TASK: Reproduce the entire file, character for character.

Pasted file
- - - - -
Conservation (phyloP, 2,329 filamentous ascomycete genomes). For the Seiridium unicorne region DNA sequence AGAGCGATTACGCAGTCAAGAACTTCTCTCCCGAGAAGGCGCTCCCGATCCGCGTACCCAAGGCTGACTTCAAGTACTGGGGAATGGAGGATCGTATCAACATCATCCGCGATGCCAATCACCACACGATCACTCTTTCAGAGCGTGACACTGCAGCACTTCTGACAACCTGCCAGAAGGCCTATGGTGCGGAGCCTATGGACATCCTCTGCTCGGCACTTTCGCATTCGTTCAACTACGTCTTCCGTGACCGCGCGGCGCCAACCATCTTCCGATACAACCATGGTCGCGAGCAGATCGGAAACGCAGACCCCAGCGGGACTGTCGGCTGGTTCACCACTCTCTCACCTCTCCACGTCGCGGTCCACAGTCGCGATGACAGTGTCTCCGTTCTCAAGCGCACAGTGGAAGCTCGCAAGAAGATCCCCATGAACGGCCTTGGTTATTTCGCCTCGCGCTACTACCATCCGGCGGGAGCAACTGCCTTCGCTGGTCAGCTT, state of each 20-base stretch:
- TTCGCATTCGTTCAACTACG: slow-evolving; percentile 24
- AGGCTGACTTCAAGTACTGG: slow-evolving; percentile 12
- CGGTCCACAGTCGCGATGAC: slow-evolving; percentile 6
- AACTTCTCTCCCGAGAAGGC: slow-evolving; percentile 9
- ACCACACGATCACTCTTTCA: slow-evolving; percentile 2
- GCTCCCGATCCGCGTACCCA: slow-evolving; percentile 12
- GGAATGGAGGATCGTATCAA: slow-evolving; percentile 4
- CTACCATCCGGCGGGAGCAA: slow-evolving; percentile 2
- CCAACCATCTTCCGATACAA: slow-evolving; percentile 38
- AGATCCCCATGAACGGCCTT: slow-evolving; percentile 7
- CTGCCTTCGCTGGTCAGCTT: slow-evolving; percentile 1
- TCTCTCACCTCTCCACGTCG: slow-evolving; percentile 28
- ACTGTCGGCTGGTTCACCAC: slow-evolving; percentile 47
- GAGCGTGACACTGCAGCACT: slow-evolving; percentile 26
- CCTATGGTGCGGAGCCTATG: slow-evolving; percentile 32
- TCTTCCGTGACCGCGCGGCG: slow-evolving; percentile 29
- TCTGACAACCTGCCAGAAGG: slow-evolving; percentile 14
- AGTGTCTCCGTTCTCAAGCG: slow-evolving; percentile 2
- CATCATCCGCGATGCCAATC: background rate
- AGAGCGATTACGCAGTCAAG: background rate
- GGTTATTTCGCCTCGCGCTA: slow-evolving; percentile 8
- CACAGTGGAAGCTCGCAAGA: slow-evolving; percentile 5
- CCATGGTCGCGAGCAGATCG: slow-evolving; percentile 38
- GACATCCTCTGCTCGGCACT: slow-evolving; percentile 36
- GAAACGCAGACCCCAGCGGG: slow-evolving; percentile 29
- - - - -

Conservation (phyloP, 2,329 filamentous ascomycete genomes). For the Seiridium unicorne region DNA sequence AGAGCGATTACGCAGTCAAGAACTTCTCTCCCGAGAAGGCGCTCCCGATCCGCGTACCCAAGGCTGACTTCAAGTACTGGGGAATGGAGGATCGTATCAACATCATCCGCGATGCCAATCACCACACGATCACTCTTTCAGAGCGTGACACTGCAGCACTTCTGACAACCTGCCAGAAGGCCTATGGTGCGGAGCCTATGGACATCCTCTGCTCGGCACTTTCGCATTCGTTCAACTACGTCTTCCGTGACCGCGCGGCGCCAACCATCTTCCGATACAACCATGGTCGCGAGCAGATCGGAAACGCAGACCCCAGCGGGACTGTCGGCTGGTTCACCACTCTCTCACCTCTCCACGTCGCGGTCCACAGTCGCGATGACAGTGTCTCCGTTCTCAAGCGCACAGTGGAAGCTCGCAAGAAGATCCCCATGAACGGCCTTGGTTATTTCGCCTCGCGCTACTACCATCCGGCGGGAGCAACTGCCTTCGCTGGTCAGCTT, state of each 20-base stretch:
- TTCGCATTCGTTCAACTACG: slow-evolving; percentile 24
- AGGCTGACTTCAAGTACTGG: slow-evolving; percentile 12
- CGGTCCACAGTCGCGATGAC: slow-evolving; percentile 6
- AACTTCTCTCCCGAGAAGGC: slow-evolving; percentile 9
- ACCACACGATCACTCTTTCA: slow-evolving; percentile 2
- GCTCCCGATCCGCGTACCCA: slow-evolving; percentile 12
- GGAATGGAGGATCGTATCAA: slow-evolving; percentile 4
- CTACCATCCGGCGGGAGCAA: slow-evolving; percentile 2
- CCAACCATCTTCCGATACAA: slow-evolving; percentile 38
- AGATCCCCATGAACGGCCTT: slow-evolving; percentile 7
- CTGCCTTCGCTGGTCAGCTT: slow-evolving; percentile 1
- TCTCTCACCTCTCCACGTCG: slow-evolving; percentile 28
- ACTGTCGGCTGGTTCACCAC: slow-evolving; percentile 47
- GAGCGTGACACTGCAGCACT: slow-evolving; percentile 26
- CCTATGGTGCGGAGCCTATG: slow-evolving; percentile 32
- TCTTCCGTGACCGCGCGGCG: slow-evolving; percentile 29
- TCTGACAACCTGCCAGAAGG: slow-evolving; percentile 14
- AGTGTCTCCGTTCTCAAGCG: slow-evolving; percentile 2
- CATCATCCGCGATGCCAATC: background rate
- AGAGCGATTACGCAGTCAAG: background rate
- GGTTATTTCGCCTCGCGCTA: slow-evolving; percentile 8
- CACAGTGGAAGCTCGCAAGA: slow-evolving; percentile 5
- CCATGGTCGCGAGCAGATCG: slow-evolving; percentile 38
- GACATCCTCTGCTCGGCACT: slow-evolving; percentile 36
- GAAACGCAGACCCCAGCGGG: slow-evolving; percentile 29